Comments: Under Public Law 111-5, enacted on February 17, 2009, Congress amended the Trade Adjustment Assistance program to require states to spend no less than one-third of the funds provided for administration, employment, and case management services to be spent on employment and case management services. Moreover, Congress required that, in addition, to any training funds provided, the Secretary of Labor is to provide each state with an additional $350,000 each fiscal year to be used for employment and case management services.

    Matter: To to allow states greater flexibility in how they may use their TAA funds to provide services to workers, Congress may wish to consider allowing a portion of TAA training funds to be used for case management services.

  3. Status: Closed - Implemented

    Comments: Under Public Law 111-5, enacted February 17, 2009, Congress amended the Trade Adjustment Assistance program and removed the reemployment deadline for Alternative Trade Adjustment Assistance wage insurance benefit eligibility and no longer requires a separate certification of group eligibility.

    Matter: If Congress decides to extend the wage insurance benefit demonstration program, Congress may wish to consider easing some of the constraints on accessing this benefit to enable more workers to take advantage of it, including increasing the length of time workers are allowed to become reemployed, eliminating the requirement that a firm's affected workers must lack transferable skills in order for a group of workers to be certified as eligible for wage insurance, and eliminating the requirement that a significant number of a firm's workers be age 50 or over in order for a group of workers to be certified as eligible for wage insurance.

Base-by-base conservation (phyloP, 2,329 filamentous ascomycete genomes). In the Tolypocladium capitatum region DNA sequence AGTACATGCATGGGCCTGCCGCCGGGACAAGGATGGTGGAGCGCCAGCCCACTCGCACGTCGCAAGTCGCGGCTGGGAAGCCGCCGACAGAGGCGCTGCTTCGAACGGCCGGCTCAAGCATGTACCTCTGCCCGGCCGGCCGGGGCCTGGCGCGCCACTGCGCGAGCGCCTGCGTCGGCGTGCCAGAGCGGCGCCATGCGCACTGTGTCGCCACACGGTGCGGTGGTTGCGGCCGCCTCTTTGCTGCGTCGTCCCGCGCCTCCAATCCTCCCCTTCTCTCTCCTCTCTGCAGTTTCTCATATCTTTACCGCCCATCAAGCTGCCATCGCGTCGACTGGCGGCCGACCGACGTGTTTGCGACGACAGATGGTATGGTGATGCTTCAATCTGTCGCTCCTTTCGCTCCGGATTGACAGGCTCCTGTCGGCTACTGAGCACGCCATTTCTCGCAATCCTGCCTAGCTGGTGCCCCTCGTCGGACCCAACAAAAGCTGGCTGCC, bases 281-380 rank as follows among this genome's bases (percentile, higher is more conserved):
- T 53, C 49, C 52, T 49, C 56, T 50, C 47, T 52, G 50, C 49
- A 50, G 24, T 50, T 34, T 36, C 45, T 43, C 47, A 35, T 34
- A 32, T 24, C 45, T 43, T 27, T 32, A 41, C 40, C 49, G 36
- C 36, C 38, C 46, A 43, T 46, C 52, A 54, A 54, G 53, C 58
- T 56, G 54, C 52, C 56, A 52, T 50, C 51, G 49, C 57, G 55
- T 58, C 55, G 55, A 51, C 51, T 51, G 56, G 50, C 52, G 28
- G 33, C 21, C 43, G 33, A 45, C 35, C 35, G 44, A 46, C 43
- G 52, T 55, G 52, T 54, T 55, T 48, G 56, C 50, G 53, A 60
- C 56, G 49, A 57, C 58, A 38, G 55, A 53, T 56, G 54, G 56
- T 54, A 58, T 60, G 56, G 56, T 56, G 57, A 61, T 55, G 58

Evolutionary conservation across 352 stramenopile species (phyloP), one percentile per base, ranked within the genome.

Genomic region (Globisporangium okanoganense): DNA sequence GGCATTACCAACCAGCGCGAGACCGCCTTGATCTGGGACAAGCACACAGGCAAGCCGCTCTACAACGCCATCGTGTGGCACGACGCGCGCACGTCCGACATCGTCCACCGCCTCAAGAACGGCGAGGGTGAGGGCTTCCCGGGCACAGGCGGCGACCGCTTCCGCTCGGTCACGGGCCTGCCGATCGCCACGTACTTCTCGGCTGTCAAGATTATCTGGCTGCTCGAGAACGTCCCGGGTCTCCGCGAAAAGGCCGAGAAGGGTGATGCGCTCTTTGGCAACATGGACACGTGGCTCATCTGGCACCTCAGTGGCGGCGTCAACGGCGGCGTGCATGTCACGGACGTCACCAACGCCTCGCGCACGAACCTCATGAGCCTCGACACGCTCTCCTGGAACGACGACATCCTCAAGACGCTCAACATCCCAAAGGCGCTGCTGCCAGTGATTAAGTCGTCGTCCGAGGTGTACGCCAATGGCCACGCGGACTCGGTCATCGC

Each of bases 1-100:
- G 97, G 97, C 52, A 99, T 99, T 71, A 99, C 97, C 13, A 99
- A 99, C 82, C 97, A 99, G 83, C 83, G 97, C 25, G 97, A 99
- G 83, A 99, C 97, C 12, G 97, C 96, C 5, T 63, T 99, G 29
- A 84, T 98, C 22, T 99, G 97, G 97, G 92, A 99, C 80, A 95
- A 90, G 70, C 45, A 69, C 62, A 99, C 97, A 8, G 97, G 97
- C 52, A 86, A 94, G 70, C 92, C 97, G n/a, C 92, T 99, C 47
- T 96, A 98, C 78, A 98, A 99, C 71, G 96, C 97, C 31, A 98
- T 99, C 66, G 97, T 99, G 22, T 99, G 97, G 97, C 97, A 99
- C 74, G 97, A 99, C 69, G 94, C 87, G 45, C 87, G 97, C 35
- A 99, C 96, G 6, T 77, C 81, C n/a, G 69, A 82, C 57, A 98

Recommendations for Executive Action

  1. Status: Closed - Implemented

    Comments: Amendments to the Trade Adjustment Assistance program enacted in 2009 (P.L. 111-5) require Labor to distribute 90 percent of the training funds by July 15 of the fiscal year. This new requirement will allow training funds to be distributed more evenly earlier in the fiscal year thereby preventing significant amount of funds being distributed on the last day of the fiscal year.

    Recommendation: In order to better ensure that TAA training funds are allocated to states that have demonstrated a need for training funds and have used a significant portion of the funds they have already been allocated, the Secretary of Labor should develop procedures to better allocate the reserve funds throughout the fiscal year to enable states to carefully manage their training resources, ensuring that these reserve funds are distributed only to those who have spent or obligated a significant portion of the current fiscal year allocation.

    Agency Affected: Department of Labor

  2. Status: Closed - Implemented

    Comments: Amendments to the Trade Adjustment Assistance program (P.L. 111-5, enacted in 2009) require Labor to reduce the initial allocation percentage to 35 percent and to take into account such factors as the recent trends regarding the number of workers covered by certifications and the number of workers participating in training as well as the amount of funding estimated to be necessary to provide training approved to workers during the fiscal year. The Act also reduces the hold harmless percentage from 85 percent to 25 percent.

    Recommendation: In order to better ensure that TAA training funds are allocated to states that have demonstrated a need for training funds and have used a significant portion of the funds they have already been allocated, the Secretary of Labor should change the process for initially distributing training funds, including the initial allocation percentage and the hold harmless policy.

    Agency Affected: Department of Labor